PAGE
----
Cabin fever runs rampant as we emerge from the cold days of winter and head into March. We long to get out and explore. A national park visit is a surefire cure for this ailment. In honor of their healing powers, we outline our national parks with a birthday in March.
Yellowstone National Park
- Established: March 1, 1872
America’s first national park, Yellowstone National Park, showcases unique hydrothermal and geological features and exotic wildlife. The park spans 2.2 million acres, mainly in Wyoming but spilling across the borders of Montana and Idaho.
One of nearly 500 geysers in the park, Old Faithful draws visitors from around the globe. Typically, geyser activity is irregular and unpredictable. Old Faithful earned its name by continually erupting just as park rangers predicted. Fortunately, the geyser still regularly delivers, providing visitors with the thrill of a lifetime.
Yellowstone is more than one iconic geyser. Exploring the park will reveal hydrothermal features like hot springs, mud pots, and steam vents. Yellowstone provides plenty of wooded hiking trails, waterfalls, and other picturesque settings. The park teems with wildlife, including moose, bighorn sheep, bison, mountain goats, elk, black bears, grizzly bears, coyotes, mountain lions, and wolves.
Visit Yellowstone National Park this year and celebrate our first national park’s 151st birthday.
Mount Rainier National Park
- Established: March 2, 1899
Mount Rainier National Park turns 124 this year. Rising to 14,410 feet, Mount Rainier is a beacon on Washington’s horizon and the highest volcanic peak in the contiguous United States. It is the source of five major rivers.
Beyond the mountain, Mount Rainier National Park harbors subalpine meadows and lush forests. You can find breathtaking scenes of cascading waterfalls and colorful wildflowers in the foreground of the icy volcano.
The beautiful park offers hiking, biking, climbing, fishing, and more. You can go sledding, snowshoeing, snowmobiling, and skiing in winter.
Note that some park sections may contain snow through May or June. The park is open year-round, but most visitors go in July or August for warm, dry weather and to observe the subalpine meadow landscapes painted with flowers.
For those who enjoy wildlife watching, Mount Rainier harbors elk, black-tailed deer, mountain goats, American martens, black bears, bobcats, mountain lions, coyotes, and Cascade red foxes.
Hot Springs National Park
- Established: March 4, 1921
Nestled in Arkansas, Hot Springs National Park delivers a unique experience where history and nature meet. This year, the park turns 102.
The park houses thermal springs, forested paths, babbling brooks, mountain views, and fascinating geology. Astonishingly, you will find the park in the middle of town.
Explore Bathhouse Row, comprising eight historic bathhouses built between the late 1800s and early 1900s. Although the park does not offer soaking opportunities outdoors, visitors can fully submerge and relax in the thermal water in two different places along Bathhouse Row.
After learning about the area’s history, you can explore nature by hiking, biking, and fishing. Or, you can take a scenic drive with six overlooks that make great spots for photos. Hot Springs National Park is calling your name if you long for serenity.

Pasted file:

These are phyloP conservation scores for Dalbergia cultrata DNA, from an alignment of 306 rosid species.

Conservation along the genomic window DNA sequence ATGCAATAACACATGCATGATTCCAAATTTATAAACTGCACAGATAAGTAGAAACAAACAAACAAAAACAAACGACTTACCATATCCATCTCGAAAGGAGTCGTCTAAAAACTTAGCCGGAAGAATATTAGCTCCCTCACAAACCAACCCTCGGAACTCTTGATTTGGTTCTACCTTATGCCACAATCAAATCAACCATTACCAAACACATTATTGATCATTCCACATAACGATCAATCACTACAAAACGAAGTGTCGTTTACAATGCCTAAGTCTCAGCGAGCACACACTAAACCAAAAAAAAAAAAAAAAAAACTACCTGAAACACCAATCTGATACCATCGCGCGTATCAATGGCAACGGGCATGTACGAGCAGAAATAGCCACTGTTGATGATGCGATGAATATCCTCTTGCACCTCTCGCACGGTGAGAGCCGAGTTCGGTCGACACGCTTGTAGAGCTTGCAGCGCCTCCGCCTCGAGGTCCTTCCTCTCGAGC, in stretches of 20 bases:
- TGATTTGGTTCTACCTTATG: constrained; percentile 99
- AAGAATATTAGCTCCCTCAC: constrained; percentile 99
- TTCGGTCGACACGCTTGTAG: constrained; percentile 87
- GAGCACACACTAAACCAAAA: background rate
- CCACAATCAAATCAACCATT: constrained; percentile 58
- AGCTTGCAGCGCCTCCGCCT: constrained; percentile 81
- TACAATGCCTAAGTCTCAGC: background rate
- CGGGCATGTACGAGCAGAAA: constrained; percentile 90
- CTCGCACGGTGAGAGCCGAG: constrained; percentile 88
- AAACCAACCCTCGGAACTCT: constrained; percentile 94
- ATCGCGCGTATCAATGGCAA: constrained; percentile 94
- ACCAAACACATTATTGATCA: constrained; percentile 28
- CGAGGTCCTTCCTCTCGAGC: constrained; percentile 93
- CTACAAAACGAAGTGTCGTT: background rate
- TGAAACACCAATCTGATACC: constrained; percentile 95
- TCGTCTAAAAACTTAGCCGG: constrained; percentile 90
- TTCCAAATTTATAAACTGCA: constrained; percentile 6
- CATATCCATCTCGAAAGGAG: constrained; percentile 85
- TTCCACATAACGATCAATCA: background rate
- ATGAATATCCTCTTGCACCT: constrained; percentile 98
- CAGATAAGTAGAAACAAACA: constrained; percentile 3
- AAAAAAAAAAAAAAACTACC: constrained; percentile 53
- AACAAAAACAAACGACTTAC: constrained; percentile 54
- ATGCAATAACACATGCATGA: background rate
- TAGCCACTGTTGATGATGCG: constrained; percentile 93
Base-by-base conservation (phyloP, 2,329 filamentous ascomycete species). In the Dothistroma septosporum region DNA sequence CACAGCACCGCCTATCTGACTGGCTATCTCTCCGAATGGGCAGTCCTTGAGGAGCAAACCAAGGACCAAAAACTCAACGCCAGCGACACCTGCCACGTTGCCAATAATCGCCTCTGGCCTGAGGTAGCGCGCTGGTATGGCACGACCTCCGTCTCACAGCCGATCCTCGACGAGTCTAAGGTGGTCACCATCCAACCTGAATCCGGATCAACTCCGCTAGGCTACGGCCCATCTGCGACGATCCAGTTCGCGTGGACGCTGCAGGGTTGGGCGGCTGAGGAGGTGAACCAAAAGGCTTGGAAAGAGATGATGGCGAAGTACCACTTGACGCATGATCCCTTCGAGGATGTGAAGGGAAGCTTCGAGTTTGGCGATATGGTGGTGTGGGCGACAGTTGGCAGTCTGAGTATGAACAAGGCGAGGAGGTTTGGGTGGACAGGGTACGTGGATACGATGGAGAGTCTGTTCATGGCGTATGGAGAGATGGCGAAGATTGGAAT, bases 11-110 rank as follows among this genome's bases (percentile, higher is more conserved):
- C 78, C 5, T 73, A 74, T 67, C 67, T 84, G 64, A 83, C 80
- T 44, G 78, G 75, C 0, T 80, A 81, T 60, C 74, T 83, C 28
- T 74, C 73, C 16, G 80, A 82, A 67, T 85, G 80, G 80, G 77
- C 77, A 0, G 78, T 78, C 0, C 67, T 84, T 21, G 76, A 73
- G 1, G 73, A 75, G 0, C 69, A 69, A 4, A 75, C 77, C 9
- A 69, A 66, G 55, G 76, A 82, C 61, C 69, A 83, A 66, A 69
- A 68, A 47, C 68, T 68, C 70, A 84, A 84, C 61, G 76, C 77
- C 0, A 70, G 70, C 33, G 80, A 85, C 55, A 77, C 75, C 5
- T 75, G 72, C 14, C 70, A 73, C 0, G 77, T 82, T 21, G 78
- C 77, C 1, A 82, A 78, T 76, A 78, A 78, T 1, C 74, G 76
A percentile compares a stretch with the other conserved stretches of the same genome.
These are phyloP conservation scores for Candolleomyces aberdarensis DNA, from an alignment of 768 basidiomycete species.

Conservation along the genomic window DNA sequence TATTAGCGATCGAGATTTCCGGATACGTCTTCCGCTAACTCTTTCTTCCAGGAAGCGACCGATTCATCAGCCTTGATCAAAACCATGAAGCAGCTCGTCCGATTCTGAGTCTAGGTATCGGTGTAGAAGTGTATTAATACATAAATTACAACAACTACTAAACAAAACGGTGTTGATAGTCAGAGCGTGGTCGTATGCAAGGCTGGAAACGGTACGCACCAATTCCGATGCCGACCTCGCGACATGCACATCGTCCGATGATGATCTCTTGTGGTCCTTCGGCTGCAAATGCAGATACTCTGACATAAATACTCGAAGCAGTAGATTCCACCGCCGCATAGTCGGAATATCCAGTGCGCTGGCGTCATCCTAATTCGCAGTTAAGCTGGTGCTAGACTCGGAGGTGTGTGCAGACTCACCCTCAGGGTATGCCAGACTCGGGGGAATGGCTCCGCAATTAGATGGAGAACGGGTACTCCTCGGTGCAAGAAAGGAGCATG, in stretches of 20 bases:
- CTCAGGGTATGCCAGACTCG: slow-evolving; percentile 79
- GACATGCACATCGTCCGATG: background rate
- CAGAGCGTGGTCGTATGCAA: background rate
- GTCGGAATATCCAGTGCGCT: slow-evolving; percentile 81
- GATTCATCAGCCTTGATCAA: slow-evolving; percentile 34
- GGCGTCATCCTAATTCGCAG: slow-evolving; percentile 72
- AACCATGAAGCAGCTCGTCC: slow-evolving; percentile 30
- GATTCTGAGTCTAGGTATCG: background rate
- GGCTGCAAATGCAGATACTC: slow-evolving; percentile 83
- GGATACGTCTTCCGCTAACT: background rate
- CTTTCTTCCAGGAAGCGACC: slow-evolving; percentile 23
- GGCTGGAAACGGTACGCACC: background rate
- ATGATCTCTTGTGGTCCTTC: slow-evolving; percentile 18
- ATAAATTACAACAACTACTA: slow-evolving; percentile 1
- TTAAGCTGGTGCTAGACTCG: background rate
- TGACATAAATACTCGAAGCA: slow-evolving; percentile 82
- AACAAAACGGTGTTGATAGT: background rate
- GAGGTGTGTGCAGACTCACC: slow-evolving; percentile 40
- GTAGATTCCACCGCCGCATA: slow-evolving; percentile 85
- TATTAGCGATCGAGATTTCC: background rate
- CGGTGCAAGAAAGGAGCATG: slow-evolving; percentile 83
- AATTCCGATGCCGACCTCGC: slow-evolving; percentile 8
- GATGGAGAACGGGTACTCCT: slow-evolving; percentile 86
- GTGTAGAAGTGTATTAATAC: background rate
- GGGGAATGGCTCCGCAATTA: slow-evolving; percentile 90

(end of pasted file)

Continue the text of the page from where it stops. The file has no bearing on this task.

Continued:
Kings Canyon National Park
- Established: March 4, 1940
Located in California’s Sierra Nevada Mountains, Kings Canyon National Park celebrates its 83rd birthday this year. The park is renowned for its towering granite canyon walls and giant sequoia trees.
Coastal redwoods proudly claim the title of tallest trees, but the sequoias take the prize for the world’s largest trees due to their massive trunks. Kings Canyon houses extensive groves of giants for you to admire. Be forewarned. Your neck will be stiff from staring skyward all day.
Kings Canyon is adjacent to Sequoia National Park. Paid admission into either park gives you free access to the other.
You will find many peaceful, forested trails and gorgeous rock formations to explore. Many visitors say the park’s terrain is comparable to Yosemite National Park. That accolade alone is enough of a reason to visit.
Channel Islands National Park
- Established: March 5, 1980
Channel Islands National Park, comprising five islands dotting the Pacific Ocean along the southern California coast, turns 43 this year. The park also encompasses a marine sanctuary, protecting six nautical miles of ocean surrounding the islands.
A trip to this park requires a lot of planning. Those who accept the challenge get rewarded with an opportunity to explore stunning beaches, sea caves, and a surreal underwater world. Nearly any water activity imaginable is at your disposal, including boating, kayaking, snorkeling, diving, fishing, tide pooling, surfing, and whale watching.
On land, you can enjoy hiking, camping, and birding. The area boasts unique flora and fauna. Visitors regularly spot island foxes, brown pelicans, bald eagles, harbor seals, and sea lions.
You can see Anacapa Lighthouse, lit in 1932, on Anacapa Island. It is the last permanent lighthouse built on the west coast. With so much natural beauty and history, visiting the Channel Islands is a memorable adventure.
Wrap-Up: National Parks with a March Birthday
Our national parks with a March birthday will gladly welcome your visit any month this year. Each park pledges unique adventures, providing a remedy for your cabin fever.
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This article originally appeared on Miles with McConkey.
Featured image credit: Mike Goad
About the author
We are Scott and Julie at Miles with McConkey. After nearly 30 years, we took a leap of faith out of the corporate world to enjoy a life of travel and adventure. We hope to inspire you to find ways to travel more and enjoy life now.